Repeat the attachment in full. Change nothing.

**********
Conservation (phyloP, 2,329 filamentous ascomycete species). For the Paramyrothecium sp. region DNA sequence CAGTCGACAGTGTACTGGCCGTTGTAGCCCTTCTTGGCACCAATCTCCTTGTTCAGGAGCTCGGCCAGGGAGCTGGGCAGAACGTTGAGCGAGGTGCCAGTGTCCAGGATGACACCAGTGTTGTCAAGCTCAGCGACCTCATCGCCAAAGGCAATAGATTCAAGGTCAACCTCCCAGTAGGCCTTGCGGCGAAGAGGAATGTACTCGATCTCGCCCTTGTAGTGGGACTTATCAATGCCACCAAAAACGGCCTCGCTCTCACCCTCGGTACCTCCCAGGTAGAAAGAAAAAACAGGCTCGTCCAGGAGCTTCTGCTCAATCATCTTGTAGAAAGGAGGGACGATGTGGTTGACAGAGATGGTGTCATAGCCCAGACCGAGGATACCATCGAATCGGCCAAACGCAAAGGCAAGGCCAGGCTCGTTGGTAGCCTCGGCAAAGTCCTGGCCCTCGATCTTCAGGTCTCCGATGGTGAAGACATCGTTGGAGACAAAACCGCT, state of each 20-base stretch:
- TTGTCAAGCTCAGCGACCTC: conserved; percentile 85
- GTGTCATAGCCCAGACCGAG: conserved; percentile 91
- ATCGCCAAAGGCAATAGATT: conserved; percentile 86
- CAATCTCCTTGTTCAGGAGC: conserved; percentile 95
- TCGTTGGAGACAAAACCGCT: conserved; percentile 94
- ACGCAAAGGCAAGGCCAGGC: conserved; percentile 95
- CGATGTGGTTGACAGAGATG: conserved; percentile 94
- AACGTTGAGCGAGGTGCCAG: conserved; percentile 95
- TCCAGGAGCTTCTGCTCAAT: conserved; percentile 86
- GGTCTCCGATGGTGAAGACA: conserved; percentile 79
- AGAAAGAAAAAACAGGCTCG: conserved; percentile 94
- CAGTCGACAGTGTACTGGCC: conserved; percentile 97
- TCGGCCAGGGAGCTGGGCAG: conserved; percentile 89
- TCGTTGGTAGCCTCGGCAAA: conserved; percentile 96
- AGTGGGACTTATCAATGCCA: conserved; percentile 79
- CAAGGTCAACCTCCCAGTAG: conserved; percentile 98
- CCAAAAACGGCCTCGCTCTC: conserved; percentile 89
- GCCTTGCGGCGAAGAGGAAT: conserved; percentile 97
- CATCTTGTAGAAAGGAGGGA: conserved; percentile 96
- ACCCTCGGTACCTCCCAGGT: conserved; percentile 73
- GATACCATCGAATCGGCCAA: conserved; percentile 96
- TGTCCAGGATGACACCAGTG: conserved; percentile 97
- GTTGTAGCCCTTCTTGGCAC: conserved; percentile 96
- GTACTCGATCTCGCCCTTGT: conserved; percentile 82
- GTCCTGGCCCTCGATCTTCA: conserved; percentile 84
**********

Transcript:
Conservation (phyloP, 2,329 filamentous ascomycete species). For the Paramyrothecium sp. region DNA sequence CAGTCGACAGTGTACTGGCCGTTGTAGCCCTTCTTGGCACCAATCTCCTTGTTCAGGAGCTCGGCCAGGGAGCTGGGCAGAACGTTGAGCGAGGTGCCAGTGTCCAGGATGACACCAGTGTTGTCAAGCTCAGCGACCTCATCGCCAAAGGCAATAGATTCAAGGTCAACCTCCCAGTAGGCCTTGCGGCGAAGAGGAATGTACTCGATCTCGCCCTTGTAGTGGGACTTATCAATGCCACCAAAAACGGCCTCGCTCTCACCCTCGGTACCTCCCAGGTAGAAAGAAAAAACAGGCTCGTCCAGGAGCTTCTGCTCAATCATCTTGTAGAAAGGAGGGACGATGTGGTTGACAGAGATGGTGTCATAGCCCAGACCGAGGATACCATCGAATCGGCCAAACGCAAAGGCAAGGCCAGGCTCGTTGGTAGCCTCGGCAAAGTCCTGGCCCTCGATCTTCAGGTCTCCGATGGTGAAGACATCGTTGGAGACAAAACCGCT, state of each 20-base stretch:
- TTGTCAAGCTCAGCGACCTC: conserved; percentile 85
- GTGTCATAGCCCAGACCGAG: conserved; percentile 91
- ATCGCCAAAGGCAATAGATT: conserved; percentile 86
- CAATCTCCTTGTTCAGGAGC: conserved; percentile 95
- TCGTTGGAGACAAAACCGCT: conserved; percentile 94
- ACGCAAAGGCAAGGCCAGGC: conserved; percentile 95
- CGATGTGGTTGACAGAGATG: conserved; percentile 94
- AACGTTGAGCGAGGTGCCAG: conserved; percentile 95
- TCCAGGAGCTTCTGCTCAAT: conserved; percentile 86
- GGTCTCCGATGGTGAAGACA: conserved; percentile 79
- AGAAAGAAAAAACAGGCTCG: conserved; percentile 94
- CAGTCGACAGTGTACTGGCC: conserved; percentile 97
- TCGGCCAGGGAGCTGGGCAG: conserved; percentile 89
- TCGTTGGTAGCCTCGGCAAA: conserved; percentile 96
- AGTGGGACTTATCAATGCCA: conserved; percentile 79
- CAAGGTCAACCTCCCAGTAG: conserved; percentile 98
- CCAAAAACGGCCTCGCTCTC: conserved; percentile 89
- GCCTTGCGGCGAAGAGGAAT: conserved; percentile 97
- CATCTTGTAGAAAGGAGGGA: conserved; percentile 96
- ACCCTCGGTACCTCCCAGGT: conserved; percentile 73
- GATACCATCGAATCGGCCAA: conserved; percentile 96
- TGTCCAGGATGACACCAGTG: conserved; percentile 97
- GTTGTAGCCCTTCTTGGCAC: conserved; percentile 96
- GTACTCGATCTCGCCCTTGT: conserved; percentile 82
- GTCCTGGCCCTCGATCTTCA: conserved; percentile 84